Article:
5Greenberg is famous for saying that the defining essence of the medium of painting is flatness, which means, in effect, the denial of the illusory space that was a necessary condition for the great creative achievement of painting “from Giotto to Courbet.” It was this observation, whatever its problems, that encouraged Greenberg to propose that modernism began with Manet. What is needed to put these two thoughts together is the recognition that photography played an operative role in the transformation of art from traditional to modern. What after all could have been more modern than the photographic camera, with its ability to fix images, which until then were ephemeral and fleeting? The camera shortened depth – «brought the background forward» – and flattened forms, largely, I think, because, the lenses of the period were often telescopic, which showed things closer together than they would look to the eye – almost on top of one another. In a way, the firing squad looks like it has physically placed the muzzles of their gun much closer to the victim’s faces than they are. We see this today in televising baseball games – the camera of necessity is at a distance requiring telescopy, which puts the pitcher and the batter on top of one another. Manet tended to suppress transitional tones, which emulates the way the frontally illuminated object in a photograph drives the shadows to the edges, inevitably flattening forms, an effect which Manet seized upon in painting his portraits. Greenberg writes that «for the sake of luminousness Manet was willing to accept this flatness» (IV, 242). A further truth is that the lenses tended to give a forward central thrust to the image, as in Manet’s Gare St Lazare, where everything is crowded into the foreground. I would wager that Manet’s painting owes a lot to Nadar’s photographs. The camera made Modernism happen.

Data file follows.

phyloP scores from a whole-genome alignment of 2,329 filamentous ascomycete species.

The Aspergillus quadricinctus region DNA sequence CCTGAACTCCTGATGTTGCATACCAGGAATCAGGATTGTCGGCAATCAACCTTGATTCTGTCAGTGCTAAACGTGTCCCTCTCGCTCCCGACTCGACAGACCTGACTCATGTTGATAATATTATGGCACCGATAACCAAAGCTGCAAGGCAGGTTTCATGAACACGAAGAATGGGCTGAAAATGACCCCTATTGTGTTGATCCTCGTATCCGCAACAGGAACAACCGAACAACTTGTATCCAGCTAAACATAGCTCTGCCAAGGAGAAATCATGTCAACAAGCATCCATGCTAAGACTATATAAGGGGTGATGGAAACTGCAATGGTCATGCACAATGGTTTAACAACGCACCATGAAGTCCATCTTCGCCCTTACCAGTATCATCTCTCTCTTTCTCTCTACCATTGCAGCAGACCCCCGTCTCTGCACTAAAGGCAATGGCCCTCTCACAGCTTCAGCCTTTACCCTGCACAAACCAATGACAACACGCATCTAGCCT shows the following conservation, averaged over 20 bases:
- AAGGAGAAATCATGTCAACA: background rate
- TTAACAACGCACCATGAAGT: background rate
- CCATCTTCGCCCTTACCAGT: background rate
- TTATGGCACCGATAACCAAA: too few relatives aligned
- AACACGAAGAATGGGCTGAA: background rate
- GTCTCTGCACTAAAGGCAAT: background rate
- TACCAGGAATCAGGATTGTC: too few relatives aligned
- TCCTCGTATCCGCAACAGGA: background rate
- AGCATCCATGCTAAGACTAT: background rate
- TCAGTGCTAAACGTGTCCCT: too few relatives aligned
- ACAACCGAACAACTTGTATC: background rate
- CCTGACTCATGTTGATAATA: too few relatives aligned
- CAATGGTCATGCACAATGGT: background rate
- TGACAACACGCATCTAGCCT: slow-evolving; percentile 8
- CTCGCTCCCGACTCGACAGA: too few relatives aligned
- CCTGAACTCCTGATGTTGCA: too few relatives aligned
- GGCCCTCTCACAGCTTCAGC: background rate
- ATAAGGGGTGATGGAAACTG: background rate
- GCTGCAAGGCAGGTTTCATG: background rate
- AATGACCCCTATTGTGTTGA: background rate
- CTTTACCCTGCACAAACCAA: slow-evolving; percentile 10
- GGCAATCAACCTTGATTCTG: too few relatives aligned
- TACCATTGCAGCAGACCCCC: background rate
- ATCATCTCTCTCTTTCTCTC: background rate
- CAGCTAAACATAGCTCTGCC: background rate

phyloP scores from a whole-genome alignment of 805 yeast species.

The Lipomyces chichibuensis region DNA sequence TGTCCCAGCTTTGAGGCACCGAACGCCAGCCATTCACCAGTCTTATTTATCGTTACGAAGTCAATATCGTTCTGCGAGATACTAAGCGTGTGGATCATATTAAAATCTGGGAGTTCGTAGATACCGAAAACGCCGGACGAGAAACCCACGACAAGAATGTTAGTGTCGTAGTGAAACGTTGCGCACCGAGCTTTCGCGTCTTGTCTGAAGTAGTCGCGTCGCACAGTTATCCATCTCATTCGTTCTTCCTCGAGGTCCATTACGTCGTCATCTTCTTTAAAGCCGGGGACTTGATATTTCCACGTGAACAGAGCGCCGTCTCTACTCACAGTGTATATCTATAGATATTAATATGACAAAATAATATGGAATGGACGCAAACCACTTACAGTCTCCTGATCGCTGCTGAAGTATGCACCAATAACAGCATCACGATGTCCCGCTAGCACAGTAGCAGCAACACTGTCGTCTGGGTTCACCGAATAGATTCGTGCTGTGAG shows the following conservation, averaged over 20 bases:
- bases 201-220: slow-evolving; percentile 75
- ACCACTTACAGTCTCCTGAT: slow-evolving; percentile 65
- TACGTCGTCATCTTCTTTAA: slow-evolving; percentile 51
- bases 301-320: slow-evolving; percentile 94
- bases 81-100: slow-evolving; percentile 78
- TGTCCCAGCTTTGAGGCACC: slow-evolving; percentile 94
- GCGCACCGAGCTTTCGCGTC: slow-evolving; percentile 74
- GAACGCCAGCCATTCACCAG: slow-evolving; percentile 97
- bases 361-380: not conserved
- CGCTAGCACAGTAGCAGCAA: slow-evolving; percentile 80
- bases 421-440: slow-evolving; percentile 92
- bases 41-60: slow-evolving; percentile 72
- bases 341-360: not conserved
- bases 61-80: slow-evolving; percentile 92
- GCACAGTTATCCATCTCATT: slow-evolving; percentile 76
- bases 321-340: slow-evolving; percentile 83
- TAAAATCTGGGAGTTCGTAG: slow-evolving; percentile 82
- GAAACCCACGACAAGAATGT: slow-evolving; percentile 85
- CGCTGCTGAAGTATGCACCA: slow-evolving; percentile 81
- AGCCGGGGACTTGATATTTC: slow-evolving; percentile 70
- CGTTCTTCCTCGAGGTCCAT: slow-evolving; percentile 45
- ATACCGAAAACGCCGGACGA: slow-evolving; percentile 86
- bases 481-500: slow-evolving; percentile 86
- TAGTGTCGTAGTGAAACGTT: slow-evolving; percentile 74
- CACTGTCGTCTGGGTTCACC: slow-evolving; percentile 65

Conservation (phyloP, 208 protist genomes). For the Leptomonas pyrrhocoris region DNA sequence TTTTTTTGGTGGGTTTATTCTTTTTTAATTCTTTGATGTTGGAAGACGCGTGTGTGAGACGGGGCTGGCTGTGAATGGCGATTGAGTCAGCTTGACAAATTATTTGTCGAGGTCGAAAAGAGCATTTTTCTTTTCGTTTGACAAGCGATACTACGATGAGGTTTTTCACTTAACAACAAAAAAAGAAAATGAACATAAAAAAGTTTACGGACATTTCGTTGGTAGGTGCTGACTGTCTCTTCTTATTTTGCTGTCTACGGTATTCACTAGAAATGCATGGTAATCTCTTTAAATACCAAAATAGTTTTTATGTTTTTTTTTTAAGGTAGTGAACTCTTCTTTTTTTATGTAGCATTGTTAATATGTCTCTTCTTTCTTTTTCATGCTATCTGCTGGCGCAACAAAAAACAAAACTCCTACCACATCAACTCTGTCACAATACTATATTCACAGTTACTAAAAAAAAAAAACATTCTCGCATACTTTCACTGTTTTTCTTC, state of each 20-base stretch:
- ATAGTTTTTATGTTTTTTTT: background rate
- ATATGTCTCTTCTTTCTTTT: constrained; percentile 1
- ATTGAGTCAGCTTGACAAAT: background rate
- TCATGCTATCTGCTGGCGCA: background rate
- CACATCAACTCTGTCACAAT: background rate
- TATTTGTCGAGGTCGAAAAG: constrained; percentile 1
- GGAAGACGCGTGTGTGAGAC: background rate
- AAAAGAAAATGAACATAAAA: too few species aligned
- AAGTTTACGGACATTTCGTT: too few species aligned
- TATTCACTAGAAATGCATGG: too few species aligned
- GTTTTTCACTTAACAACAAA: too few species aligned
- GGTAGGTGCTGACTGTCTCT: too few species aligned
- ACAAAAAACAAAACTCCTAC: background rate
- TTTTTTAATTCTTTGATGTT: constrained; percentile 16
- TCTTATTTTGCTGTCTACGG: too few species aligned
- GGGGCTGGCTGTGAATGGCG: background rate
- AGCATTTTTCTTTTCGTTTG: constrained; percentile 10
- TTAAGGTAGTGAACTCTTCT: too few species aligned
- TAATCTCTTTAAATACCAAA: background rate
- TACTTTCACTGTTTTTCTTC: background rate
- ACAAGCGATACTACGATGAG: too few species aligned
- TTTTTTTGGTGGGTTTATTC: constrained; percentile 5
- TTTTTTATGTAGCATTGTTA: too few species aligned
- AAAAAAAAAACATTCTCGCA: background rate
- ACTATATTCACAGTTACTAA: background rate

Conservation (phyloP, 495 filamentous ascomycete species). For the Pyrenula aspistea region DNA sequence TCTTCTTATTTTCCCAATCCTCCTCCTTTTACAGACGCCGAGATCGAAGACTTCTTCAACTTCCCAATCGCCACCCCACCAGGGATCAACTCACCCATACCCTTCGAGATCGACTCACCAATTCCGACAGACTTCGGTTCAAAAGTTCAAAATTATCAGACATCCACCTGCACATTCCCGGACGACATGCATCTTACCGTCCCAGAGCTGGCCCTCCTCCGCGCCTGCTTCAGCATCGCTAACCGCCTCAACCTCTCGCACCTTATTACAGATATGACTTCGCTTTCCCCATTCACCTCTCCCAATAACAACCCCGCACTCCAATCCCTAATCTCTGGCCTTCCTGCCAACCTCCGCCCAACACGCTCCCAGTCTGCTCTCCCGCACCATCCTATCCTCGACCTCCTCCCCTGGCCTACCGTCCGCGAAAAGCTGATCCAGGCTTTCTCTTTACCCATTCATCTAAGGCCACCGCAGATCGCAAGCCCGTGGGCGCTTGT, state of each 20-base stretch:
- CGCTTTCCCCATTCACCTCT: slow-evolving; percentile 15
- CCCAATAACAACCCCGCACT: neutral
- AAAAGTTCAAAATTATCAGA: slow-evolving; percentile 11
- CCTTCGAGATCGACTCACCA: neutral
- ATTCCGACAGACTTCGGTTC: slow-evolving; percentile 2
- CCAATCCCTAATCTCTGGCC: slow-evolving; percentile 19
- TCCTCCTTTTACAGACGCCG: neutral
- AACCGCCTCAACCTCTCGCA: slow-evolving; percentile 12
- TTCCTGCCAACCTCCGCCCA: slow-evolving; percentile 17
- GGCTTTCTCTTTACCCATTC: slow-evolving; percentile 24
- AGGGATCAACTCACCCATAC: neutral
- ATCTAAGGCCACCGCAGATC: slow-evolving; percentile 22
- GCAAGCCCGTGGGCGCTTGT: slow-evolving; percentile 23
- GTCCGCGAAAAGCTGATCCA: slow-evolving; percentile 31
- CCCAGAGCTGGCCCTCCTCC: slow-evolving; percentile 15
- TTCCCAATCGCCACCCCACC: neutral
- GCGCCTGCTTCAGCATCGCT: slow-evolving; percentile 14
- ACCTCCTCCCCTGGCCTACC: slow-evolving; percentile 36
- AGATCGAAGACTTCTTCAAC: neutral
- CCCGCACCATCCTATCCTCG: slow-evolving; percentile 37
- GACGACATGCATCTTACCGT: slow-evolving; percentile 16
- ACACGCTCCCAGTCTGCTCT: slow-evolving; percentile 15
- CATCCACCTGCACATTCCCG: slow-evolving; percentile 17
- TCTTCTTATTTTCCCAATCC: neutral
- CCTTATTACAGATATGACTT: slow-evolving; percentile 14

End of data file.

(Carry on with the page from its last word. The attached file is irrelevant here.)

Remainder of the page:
6By a coincidence in scheduling, the Museum of Modern Art recently mounted two shows – one of Manet’s Execution, in which we can look for signs of the beginnings of modernism, and the other of Brice Marden, beginning with his gray-in-gray monochromes, which I saw as the end of modernism as a period style. They are exactly gray in gray, with shadowy markings of darker gray, that had served other painters, such as Jasper Johns or Alberto Giacometti, as backgrounds against which they painted the objects or figures which carried the primary interest of their works. Marden seems to have brought them forward to coincide with the surfaces of his paintings, making his surfaces his subjects, turning his paintings into objects. The history of modernism is the history of narrowing the space between background and foreground, just as Greenberg says – a progress in which important stages are Cezanne’s tipping the surface of his tables up toward the viewer, creating the kind of space the Cubists exploited, especially in their collages; the American trompe l’oeil paintings, in which flat objects like newspaper clippings and paper money are pinned or pasted on flat surfaces, enabling painters to eliminate shadows and thus to short-circuit depth. The Pre-Rafs, in attempting to emulate the camera, had also eliminated depth, almost the way that happens when one looks through a microscope. And, at least as I see it, when Picasso, in 1912, pastes a flat object, like the label on an aperitif bottle, into a composition, making it visually ambiguous whether one is looking at a real label or an illusionist label painted with astonishing fidelity. By narrowing the space between foreground and background to zero, one opens the possibility of narrowing the distance between art and reality to zero, at least for real objects of a certain flatness, raising the philosophical question of where the differences finally lies.